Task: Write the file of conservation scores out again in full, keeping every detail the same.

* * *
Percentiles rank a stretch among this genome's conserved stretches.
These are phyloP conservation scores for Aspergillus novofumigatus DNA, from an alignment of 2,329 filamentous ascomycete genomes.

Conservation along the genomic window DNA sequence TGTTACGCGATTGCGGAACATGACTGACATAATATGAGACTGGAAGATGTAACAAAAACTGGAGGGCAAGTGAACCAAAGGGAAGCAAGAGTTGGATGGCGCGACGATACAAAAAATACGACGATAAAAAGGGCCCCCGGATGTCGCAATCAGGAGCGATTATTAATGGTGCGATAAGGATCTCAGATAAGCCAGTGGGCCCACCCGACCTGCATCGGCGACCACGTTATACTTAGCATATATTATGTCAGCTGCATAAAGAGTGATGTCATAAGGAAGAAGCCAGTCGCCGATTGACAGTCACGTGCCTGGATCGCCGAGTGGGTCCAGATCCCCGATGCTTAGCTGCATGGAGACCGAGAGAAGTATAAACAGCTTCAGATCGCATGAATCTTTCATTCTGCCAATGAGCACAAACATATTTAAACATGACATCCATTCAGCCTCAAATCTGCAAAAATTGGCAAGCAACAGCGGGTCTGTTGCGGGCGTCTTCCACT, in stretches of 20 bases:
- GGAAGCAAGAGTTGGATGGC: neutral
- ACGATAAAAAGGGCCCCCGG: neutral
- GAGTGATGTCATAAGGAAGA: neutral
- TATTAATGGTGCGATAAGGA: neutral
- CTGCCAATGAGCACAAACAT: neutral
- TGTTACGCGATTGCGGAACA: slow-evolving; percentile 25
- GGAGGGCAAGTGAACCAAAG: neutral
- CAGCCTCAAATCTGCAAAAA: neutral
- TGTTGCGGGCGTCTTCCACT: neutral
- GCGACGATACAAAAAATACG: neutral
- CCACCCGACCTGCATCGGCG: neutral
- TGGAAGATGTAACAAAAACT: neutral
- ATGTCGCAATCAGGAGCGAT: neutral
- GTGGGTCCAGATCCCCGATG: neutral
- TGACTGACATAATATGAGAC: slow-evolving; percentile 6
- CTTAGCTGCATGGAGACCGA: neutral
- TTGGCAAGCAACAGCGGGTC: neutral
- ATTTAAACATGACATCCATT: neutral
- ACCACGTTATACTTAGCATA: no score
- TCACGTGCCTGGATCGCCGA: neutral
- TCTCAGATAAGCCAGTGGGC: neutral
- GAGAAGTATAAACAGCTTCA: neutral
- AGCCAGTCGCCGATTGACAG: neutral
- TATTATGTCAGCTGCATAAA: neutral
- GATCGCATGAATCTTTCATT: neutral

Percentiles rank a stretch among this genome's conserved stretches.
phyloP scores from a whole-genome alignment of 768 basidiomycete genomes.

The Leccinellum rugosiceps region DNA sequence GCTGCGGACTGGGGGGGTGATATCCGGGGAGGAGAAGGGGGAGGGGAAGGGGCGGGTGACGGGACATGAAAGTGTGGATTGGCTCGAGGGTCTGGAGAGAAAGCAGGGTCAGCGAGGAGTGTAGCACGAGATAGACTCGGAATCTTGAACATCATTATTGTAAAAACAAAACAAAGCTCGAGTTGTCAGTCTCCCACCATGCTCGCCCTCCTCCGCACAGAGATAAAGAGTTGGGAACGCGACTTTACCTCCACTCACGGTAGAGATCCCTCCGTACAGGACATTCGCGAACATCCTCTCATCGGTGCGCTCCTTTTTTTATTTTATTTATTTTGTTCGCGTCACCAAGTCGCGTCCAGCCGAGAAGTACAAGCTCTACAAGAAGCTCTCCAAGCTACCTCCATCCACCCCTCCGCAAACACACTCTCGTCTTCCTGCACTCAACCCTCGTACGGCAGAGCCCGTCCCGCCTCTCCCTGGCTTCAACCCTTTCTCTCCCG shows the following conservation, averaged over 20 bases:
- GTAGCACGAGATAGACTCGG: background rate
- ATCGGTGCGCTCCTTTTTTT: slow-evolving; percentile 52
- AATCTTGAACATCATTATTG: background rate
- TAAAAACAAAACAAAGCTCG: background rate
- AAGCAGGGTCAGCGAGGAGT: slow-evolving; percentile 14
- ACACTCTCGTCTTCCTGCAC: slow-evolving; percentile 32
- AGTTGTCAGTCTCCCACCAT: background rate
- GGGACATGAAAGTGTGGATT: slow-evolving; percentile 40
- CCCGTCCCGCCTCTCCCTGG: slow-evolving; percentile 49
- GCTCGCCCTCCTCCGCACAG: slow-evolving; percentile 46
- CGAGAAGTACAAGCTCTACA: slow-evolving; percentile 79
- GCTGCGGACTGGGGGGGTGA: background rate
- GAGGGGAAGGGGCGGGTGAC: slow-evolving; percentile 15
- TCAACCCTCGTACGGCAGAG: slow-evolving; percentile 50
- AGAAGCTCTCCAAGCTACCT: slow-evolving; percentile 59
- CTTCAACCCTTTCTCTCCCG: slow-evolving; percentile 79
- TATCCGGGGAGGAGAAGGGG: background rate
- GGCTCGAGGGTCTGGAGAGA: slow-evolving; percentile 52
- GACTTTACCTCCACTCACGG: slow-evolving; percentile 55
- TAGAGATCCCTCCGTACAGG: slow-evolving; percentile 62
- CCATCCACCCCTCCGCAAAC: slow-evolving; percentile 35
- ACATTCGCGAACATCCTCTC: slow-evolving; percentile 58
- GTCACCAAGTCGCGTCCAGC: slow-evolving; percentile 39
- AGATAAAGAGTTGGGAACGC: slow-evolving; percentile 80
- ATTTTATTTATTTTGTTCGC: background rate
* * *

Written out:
Percentiles rank a stretch among this genome's conserved stretches.
These are phyloP conservation scores for Aspergillus novofumigatus DNA, from an alignment of 2,329 filamentous ascomycete genomes.

Conservation along the genomic window DNA sequence TGTTACGCGATTGCGGAACATGACTGACATAATATGAGACTGGAAGATGTAACAAAAACTGGAGGGCAAGTGAACCAAAGGGAAGCAAGAGTTGGATGGCGCGACGATACAAAAAATACGACGATAAAAAGGGCCCCCGGATGTCGCAATCAGGAGCGATTATTAATGGTGCGATAAGGATCTCAGATAAGCCAGTGGGCCCACCCGACCTGCATCGGCGACCACGTTATACTTAGCATATATTATGTCAGCTGCATAAAGAGTGATGTCATAAGGAAGAAGCCAGTCGCCGATTGACAGTCACGTGCCTGGATCGCCGAGTGGGTCCAGATCCCCGATGCTTAGCTGCATGGAGACCGAGAGAAGTATAAACAGCTTCAGATCGCATGAATCTTTCATTCTGCCAATGAGCACAAACATATTTAAACATGACATCCATTCAGCCTCAAATCTGCAAAAATTGGCAAGCAACAGCGGGTCTGTTGCGGGCGTCTTCCACT, in stretches of 20 bases:
- GGAAGCAAGAGTTGGATGGC: neutral
- ACGATAAAAAGGGCCCCCGG: neutral
- GAGTGATGTCATAAGGAAGA: neutral
- TATTAATGGTGCGATAAGGA: neutral
- CTGCCAATGAGCACAAACAT: neutral
- TGTTACGCGATTGCGGAACA: slow-evolving; percentile 25
- GGAGGGCAAGTGAACCAAAG: neutral
- CAGCCTCAAATCTGCAAAAA: neutral
- TGTTGCGGGCGTCTTCCACT: neutral
- GCGACGATACAAAAAATACG: neutral
- CCACCCGACCTGCATCGGCG: neutral
- TGGAAGATGTAACAAAAACT: neutral
- ATGTCGCAATCAGGAGCGAT: neutral
- GTGGGTCCAGATCCCCGATG: neutral
- TGACTGACATAATATGAGAC: slow-evolving; percentile 6
- CTTAGCTGCATGGAGACCGA: neutral
- TTGGCAAGCAACAGCGGGTC: neutral
- ATTTAAACATGACATCCATT: neutral
- ACCACGTTATACTTAGCATA: no score
- TCACGTGCCTGGATCGCCGA: neutral
- TCTCAGATAAGCCAGTGGGC: neutral
- GAGAAGTATAAACAGCTTCA: neutral
- AGCCAGTCGCCGATTGACAG: neutral
- TATTATGTCAGCTGCATAAA: neutral
- GATCGCATGAATCTTTCATT: neutral

Percentiles rank a stretch among this genome's conserved stretches.
phyloP scores from a whole-genome alignment of 768 basidiomycete genomes.

The Leccinellum rugosiceps region DNA sequence GCTGCGGACTGGGGGGGTGATATCCGGGGAGGAGAAGGGGGAGGGGAAGGGGCGGGTGACGGGACATGAAAGTGTGGATTGGCTCGAGGGTCTGGAGAGAAAGCAGGGTCAGCGAGGAGTGTAGCACGAGATAGACTCGGAATCTTGAACATCATTATTGTAAAAACAAAACAAAGCTCGAGTTGTCAGTCTCCCACCATGCTCGCCCTCCTCCGCACAGAGATAAAGAGTTGGGAACGCGACTTTACCTCCACTCACGGTAGAGATCCCTCCGTACAGGACATTCGCGAACATCCTCTCATCGGTGCGCTCCTTTTTTTATTTTATTTATTTTGTTCGCGTCACCAAGTCGCGTCCAGCCGAGAAGTACAAGCTCTACAAGAAGCTCTCCAAGCTACCTCCATCCACCCCTCCGCAAACACACTCTCGTCTTCCTGCACTCAACCCTCGTACGGCAGAGCCCGTCCCGCCTCTCCCTGGCTTCAACCCTTTCTCTCCCG shows the following conservation, averaged over 20 bases:
- GTAGCACGAGATAGACTCGG: background rate
- ATCGGTGCGCTCCTTTTTTT: slow-evolving; percentile 52
- AATCTTGAACATCATTATTG: background rate
- TAAAAACAAAACAAAGCTCG: background rate
- AAGCAGGGTCAGCGAGGAGT: slow-evolving; percentile 14
- ACACTCTCGTCTTCCTGCAC: slow-evolving; percentile 32
- AGTTGTCAGTCTCCCACCAT: background rate
- GGGACATGAAAGTGTGGATT: slow-evolving; percentile 40
- CCCGTCCCGCCTCTCCCTGG: slow-evolving; percentile 49
- GCTCGCCCTCCTCCGCACAG: slow-evolving; percentile 46
- CGAGAAGTACAAGCTCTACA: slow-evolving; percentile 79
- GCTGCGGACTGGGGGGGTGA: background rate
- GAGGGGAAGGGGCGGGTGAC: slow-evolving; percentile 15
- TCAACCCTCGTACGGCAGAG: slow-evolving; percentile 50
- AGAAGCTCTCCAAGCTACCT: slow-evolving; percentile 59
- CTTCAACCCTTTCTCTCCCG: slow-evolving; percentile 79
- TATCCGGGGAGGAGAAGGGG: background rate
- GGCTCGAGGGTCTGGAGAGA: slow-evolving; percentile 52
- GACTTTACCTCCACTCACGG: slow-evolving; percentile 55
- TAGAGATCCCTCCGTACAGG: slow-evolving; percentile 62
- CCATCCACCCCTCCGCAAAC: slow-evolving; percentile 35
- ACATTCGCGAACATCCTCTC: slow-evolving; percentile 58
- GTCACCAAGTCGCGTCCAGC: slow-evolving; percentile 39
- AGATAAAGAGTTGGGAACGC: slow-evolving; percentile 80
- ATTTTATTTATTTTGTTCGC: background rate